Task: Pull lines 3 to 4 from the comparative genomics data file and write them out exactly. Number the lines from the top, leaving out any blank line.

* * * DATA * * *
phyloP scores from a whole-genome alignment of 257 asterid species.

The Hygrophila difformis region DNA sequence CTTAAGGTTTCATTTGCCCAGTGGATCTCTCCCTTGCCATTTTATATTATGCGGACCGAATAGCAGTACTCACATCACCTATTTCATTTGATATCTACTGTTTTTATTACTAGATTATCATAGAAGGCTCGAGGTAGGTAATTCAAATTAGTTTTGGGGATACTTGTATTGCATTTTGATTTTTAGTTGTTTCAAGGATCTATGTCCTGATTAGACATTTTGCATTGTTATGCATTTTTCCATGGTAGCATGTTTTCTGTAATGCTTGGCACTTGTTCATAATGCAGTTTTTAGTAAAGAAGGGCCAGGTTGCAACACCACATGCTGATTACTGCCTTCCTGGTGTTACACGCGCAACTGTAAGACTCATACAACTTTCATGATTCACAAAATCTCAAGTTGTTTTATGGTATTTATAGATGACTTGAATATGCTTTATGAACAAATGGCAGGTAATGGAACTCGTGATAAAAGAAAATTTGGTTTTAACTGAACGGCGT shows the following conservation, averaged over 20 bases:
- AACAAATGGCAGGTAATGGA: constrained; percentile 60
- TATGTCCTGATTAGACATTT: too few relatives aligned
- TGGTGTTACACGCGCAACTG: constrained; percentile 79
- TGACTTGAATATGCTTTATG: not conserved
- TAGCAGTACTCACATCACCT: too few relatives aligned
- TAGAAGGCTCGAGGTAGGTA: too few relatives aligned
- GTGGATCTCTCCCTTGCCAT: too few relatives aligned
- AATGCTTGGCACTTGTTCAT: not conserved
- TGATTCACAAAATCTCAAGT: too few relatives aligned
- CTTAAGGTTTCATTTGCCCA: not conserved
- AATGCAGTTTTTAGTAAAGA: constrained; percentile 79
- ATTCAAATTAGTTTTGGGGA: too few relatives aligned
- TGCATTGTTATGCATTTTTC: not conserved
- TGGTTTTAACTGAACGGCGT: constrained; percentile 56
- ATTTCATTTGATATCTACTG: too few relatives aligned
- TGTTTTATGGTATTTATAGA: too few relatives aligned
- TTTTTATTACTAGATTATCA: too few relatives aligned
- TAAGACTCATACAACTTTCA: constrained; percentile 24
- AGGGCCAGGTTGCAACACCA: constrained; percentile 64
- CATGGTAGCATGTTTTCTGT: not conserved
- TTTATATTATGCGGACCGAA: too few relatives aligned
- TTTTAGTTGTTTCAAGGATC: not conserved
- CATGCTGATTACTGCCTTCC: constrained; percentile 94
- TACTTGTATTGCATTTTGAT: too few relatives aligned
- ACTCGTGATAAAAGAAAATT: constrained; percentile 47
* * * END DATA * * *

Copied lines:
- AACAAATGGCAGGTAATGGA: constrained; percentile 60
- TATGTCCTGATTAGACATTT: too few relatives aligned